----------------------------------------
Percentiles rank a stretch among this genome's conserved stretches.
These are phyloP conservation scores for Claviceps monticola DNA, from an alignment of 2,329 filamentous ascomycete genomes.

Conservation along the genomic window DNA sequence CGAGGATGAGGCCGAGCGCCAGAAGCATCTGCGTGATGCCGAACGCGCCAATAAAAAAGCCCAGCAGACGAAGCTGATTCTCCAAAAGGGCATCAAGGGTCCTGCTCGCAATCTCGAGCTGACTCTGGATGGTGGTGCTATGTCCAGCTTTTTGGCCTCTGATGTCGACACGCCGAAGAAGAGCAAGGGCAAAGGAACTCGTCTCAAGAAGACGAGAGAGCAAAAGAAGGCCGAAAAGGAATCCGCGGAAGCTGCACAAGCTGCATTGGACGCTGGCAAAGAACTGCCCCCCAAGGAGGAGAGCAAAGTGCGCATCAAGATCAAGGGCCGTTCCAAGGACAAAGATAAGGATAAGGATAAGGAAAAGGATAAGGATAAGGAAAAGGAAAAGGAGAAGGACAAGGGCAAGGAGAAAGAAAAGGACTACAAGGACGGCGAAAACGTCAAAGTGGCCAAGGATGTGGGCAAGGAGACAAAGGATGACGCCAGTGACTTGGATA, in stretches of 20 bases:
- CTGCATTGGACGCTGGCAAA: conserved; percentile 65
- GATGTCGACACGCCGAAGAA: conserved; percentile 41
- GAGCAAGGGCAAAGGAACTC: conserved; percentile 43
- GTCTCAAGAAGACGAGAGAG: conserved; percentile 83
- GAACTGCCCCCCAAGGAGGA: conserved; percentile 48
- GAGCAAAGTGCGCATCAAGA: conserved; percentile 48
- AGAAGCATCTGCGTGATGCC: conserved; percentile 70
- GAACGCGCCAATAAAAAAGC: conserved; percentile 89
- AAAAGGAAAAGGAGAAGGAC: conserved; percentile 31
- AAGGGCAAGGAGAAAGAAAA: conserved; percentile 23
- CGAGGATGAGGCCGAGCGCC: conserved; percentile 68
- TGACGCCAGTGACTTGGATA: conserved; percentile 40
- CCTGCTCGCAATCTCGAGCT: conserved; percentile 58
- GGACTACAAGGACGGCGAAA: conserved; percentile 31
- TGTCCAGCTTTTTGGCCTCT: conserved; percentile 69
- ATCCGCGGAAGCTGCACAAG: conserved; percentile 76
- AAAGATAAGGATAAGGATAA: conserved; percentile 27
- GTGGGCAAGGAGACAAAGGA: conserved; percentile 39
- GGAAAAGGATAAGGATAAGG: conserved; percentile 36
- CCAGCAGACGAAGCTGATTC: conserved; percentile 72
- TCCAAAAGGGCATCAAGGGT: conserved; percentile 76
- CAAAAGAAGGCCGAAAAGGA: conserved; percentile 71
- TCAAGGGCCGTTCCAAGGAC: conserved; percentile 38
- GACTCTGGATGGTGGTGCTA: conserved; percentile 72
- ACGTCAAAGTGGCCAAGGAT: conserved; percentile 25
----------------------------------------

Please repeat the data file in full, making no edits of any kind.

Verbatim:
Percentiles rank a stretch among this genome's conserved stretches.
These are phyloP conservation scores for Claviceps monticola DNA, from an alignment of 2,329 filamentous ascomycete genomes.

Conservation along the genomic window DNA sequence CGAGGATGAGGCCGAGCGCCAGAAGCATCTGCGTGATGCCGAACGCGCCAATAAAAAAGCCCAGCAGACGAAGCTGATTCTCCAAAAGGGCATCAAGGGTCCTGCTCGCAATCTCGAGCTGACTCTGGATGGTGGTGCTATGTCCAGCTTTTTGGCCTCTGATGTCGACACGCCGAAGAAGAGCAAGGGCAAAGGAACTCGTCTCAAGAAGACGAGAGAGCAAAAGAAGGCCGAAAAGGAATCCGCGGAAGCTGCACAAGCTGCATTGGACGCTGGCAAAGAACTGCCCCCCAAGGAGGAGAGCAAAGTGCGCATCAAGATCAAGGGCCGTTCCAAGGACAAAGATAAGGATAAGGATAAGGAAAAGGATAAGGATAAGGAAAAGGAAAAGGAGAAGGACAAGGGCAAGGAGAAAGAAAAGGACTACAAGGACGGCGAAAACGTCAAAGTGGCCAAGGATGTGGGCAAGGAGACAAAGGATGACGCCAGTGACTTGGATA, in stretches of 20 bases:
- CTGCATTGGACGCTGGCAAA: conserved; percentile 65
- GATGTCGACACGCCGAAGAA: conserved; percentile 41
- GAGCAAGGGCAAAGGAACTC: conserved; percentile 43
- GTCTCAAGAAGACGAGAGAG: conserved; percentile 83
- GAACTGCCCCCCAAGGAGGA: conserved; percentile 48
- GAGCAAAGTGCGCATCAAGA: conserved; percentile 48
- AGAAGCATCTGCGTGATGCC: conserved; percentile 70
- GAACGCGCCAATAAAAAAGC: conserved; percentile 89
- AAAAGGAAAAGGAGAAGGAC: conserved; percentile 31
- AAGGGCAAGGAGAAAGAAAA: conserved; percentile 23
- CGAGGATGAGGCCGAGCGCC: conserved; percentile 68
- TGACGCCAGTGACTTGGATA: conserved; percentile 40
- CCTGCTCGCAATCTCGAGCT: conserved; percentile 58
- GGACTACAAGGACGGCGAAA: conserved; percentile 31
- TGTCCAGCTTTTTGGCCTCT: conserved; percentile 69
- ATCCGCGGAAGCTGCACAAG: conserved; percentile 76
- AAAGATAAGGATAAGGATAA: conserved; percentile 27
- GTGGGCAAGGAGACAAAGGA: conserved; percentile 39
- GGAAAAGGATAAGGATAAGG: conserved; percentile 36
- CCAGCAGACGAAGCTGATTC: conserved; percentile 72
- TCCAAAAGGGCATCAAGGGT: conserved; percentile 76
- CAAAAGAAGGCCGAAAAGGA: conserved; percentile 71
- TCAAGGGCCGTTCCAAGGAC: conserved; percentile 38
- GACTCTGGATGGTGGTGCTA: conserved; percentile 72
- ACGTCAAAGTGGCCAAGGAT: conserved; percentile 25